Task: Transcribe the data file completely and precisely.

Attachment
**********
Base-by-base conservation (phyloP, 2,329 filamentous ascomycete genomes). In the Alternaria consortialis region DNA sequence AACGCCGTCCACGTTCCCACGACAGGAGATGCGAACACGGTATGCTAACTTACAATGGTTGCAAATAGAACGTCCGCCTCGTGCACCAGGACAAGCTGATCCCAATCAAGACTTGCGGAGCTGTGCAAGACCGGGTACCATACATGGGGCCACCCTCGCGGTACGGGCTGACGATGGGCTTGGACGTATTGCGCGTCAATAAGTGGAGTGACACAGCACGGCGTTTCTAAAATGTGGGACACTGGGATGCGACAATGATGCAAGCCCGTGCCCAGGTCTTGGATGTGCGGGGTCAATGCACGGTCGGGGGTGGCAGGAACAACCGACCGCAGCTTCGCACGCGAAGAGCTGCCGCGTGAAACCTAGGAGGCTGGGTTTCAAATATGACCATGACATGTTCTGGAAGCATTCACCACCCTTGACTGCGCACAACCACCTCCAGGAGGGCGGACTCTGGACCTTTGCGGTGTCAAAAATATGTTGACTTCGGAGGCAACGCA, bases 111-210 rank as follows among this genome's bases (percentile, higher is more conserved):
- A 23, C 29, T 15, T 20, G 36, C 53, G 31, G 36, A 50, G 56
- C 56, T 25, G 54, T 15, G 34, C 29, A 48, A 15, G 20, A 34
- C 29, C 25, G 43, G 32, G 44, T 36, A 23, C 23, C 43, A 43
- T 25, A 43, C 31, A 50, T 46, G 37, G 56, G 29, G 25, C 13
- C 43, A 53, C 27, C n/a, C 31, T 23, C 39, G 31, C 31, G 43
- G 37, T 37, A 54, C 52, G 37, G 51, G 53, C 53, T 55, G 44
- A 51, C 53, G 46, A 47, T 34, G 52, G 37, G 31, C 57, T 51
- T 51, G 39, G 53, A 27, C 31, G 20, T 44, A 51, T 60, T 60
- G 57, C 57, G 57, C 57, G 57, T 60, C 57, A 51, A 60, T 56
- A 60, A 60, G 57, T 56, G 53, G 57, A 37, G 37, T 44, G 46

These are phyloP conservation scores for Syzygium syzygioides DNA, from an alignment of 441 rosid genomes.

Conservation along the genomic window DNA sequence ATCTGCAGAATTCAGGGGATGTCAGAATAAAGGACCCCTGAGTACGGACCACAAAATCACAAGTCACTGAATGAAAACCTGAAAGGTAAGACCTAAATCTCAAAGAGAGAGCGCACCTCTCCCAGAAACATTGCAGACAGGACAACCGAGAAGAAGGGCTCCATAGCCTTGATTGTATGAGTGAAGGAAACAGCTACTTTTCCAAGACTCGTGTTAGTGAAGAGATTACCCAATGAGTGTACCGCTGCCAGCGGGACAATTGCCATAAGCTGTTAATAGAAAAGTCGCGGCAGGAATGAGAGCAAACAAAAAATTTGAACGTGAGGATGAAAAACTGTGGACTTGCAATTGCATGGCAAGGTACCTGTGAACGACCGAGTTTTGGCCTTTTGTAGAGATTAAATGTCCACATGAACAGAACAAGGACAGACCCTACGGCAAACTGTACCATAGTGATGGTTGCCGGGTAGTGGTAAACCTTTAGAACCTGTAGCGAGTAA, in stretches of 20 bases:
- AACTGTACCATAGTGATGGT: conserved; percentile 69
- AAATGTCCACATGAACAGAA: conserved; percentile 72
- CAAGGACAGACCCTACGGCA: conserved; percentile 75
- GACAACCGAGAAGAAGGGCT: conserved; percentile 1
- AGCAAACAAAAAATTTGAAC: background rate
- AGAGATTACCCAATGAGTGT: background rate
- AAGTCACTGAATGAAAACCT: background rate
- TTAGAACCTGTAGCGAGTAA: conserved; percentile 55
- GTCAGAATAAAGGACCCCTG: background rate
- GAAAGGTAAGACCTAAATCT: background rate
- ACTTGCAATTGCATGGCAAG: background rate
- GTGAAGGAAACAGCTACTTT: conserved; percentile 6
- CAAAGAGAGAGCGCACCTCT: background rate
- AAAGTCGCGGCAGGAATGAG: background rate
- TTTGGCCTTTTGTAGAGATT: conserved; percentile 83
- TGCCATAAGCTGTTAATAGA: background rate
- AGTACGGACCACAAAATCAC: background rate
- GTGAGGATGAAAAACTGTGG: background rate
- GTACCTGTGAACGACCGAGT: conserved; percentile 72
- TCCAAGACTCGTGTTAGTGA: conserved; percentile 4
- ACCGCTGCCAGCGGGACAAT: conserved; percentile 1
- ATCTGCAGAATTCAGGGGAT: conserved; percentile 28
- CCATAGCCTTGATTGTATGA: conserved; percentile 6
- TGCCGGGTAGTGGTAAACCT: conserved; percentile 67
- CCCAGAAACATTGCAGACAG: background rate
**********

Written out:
Base-by-base conservation (phyloP, 2,329 filamentous ascomycete genomes). In the Alternaria consortialis region DNA sequence AACGCCGTCCACGTTCCCACGACAGGAGATGCGAACACGGTATGCTAACTTACAATGGTTGCAAATAGAACGTCCGCCTCGTGCACCAGGACAAGCTGATCCCAATCAAGACTTGCGGAGCTGTGCAAGACCGGGTACCATACATGGGGCCACCCTCGCGGTACGGGCTGACGATGGGCTTGGACGTATTGCGCGTCAATAAGTGGAGTGACACAGCACGGCGTTTCTAAAATGTGGGACACTGGGATGCGACAATGATGCAAGCCCGTGCCCAGGTCTTGGATGTGCGGGGTCAATGCACGGTCGGGGGTGGCAGGAACAACCGACCGCAGCTTCGCACGCGAAGAGCTGCCGCGTGAAACCTAGGAGGCTGGGTTTCAAATATGACCATGACATGTTCTGGAAGCATTCACCACCCTTGACTGCGCACAACCACCTCCAGGAGGGCGGACTCTGGACCTTTGCGGTGTCAAAAATATGTTGACTTCGGAGGCAACGCA, bases 111-210 rank as follows among this genome's bases (percentile, higher is more conserved):
- A 23, C 29, T 15, T 20, G 36, C 53, G 31, G 36, A 50, G 56
- C 56, T 25, G 54, T 15, G 34, C 29, A 48, A 15, G 20, A 34
- C 29, C 25, G 43, G 32, G 44, T 36, A 23, C 23, C 43, A 43
- T 25, A 43, C 31, A 50, T 46, G 37, G 56, G 29, G 25, C 13
- C 43, A 53, C 27, C n/a, C 31, T 23, C 39, G 31, C 31, G 43
- G 37, T 37, A 54, C 52, G 37, G 51, G 53, C 53, T 55, G 44
- A 51, C 53, G 46, A 47, T 34, G 52, G 37, G 31, C 57, T 51
- T 51, G 39, G 53, A 27, C 31, G 20, T 44, A 51, T 60, T 60
- G 57, C 57, G 57, C 57, G 57, T 60, C 57, A 51, A 60, T 56
- A 60, A 60, G 57, T 56, G 53, G 57, A 37, G 37, T 44, G 46

These are phyloP conservation scores for Syzygium syzygioides DNA, from an alignment of 441 rosid genomes.

Conservation along the genomic window DNA sequence ATCTGCAGAATTCAGGGGATGTCAGAATAAAGGACCCCTGAGTACGGACCACAAAATCACAAGTCACTGAATGAAAACCTGAAAGGTAAGACCTAAATCTCAAAGAGAGAGCGCACCTCTCCCAGAAACATTGCAGACAGGACAACCGAGAAGAAGGGCTCCATAGCCTTGATTGTATGAGTGAAGGAAACAGCTACTTTTCCAAGACTCGTGTTAGTGAAGAGATTACCCAATGAGTGTACCGCTGCCAGCGGGACAATTGCCATAAGCTGTTAATAGAAAAGTCGCGGCAGGAATGAGAGCAAACAAAAAATTTGAACGTGAGGATGAAAAACTGTGGACTTGCAATTGCATGGCAAGGTACCTGTGAACGACCGAGTTTTGGCCTTTTGTAGAGATTAAATGTCCACATGAACAGAACAAGGACAGACCCTACGGCAAACTGTACCATAGTGATGGTTGCCGGGTAGTGGTAAACCTTTAGAACCTGTAGCGAGTAA, in stretches of 20 bases:
- AACTGTACCATAGTGATGGT: conserved; percentile 69
- AAATGTCCACATGAACAGAA: conserved; percentile 72
- CAAGGACAGACCCTACGGCA: conserved; percentile 75
- GACAACCGAGAAGAAGGGCT: conserved; percentile 1
- AGCAAACAAAAAATTTGAAC: background rate
- AGAGATTACCCAATGAGTGT: background rate
- AAGTCACTGAATGAAAACCT: background rate
- TTAGAACCTGTAGCGAGTAA: conserved; percentile 55
- GTCAGAATAAAGGACCCCTG: background rate
- GAAAGGTAAGACCTAAATCT: background rate
- ACTTGCAATTGCATGGCAAG: background rate
- GTGAAGGAAACAGCTACTTT: conserved; percentile 6
- CAAAGAGAGAGCGCACCTCT: background rate
- AAAGTCGCGGCAGGAATGAG: background rate
- TTTGGCCTTTTGTAGAGATT: conserved; percentile 83
- TGCCATAAGCTGTTAATAGA: background rate
- AGTACGGACCACAAAATCAC: background rate
- GTGAGGATGAAAAACTGTGG: background rate
- GTACCTGTGAACGACCGAGT: conserved; percentile 72
- TCCAAGACTCGTGTTAGTGA: conserved; percentile 4
- ACCGCTGCCAGCGGGACAAT: conserved; percentile 1
- ATCTGCAGAATTCAGGGGAT: conserved; percentile 28
- CCATAGCCTTGATTGTATGA: conserved; percentile 6
- TGCCGGGTAGTGGTAAACCT: conserved; percentile 67
- CCCAGAAACATTGCAGACAG: background rate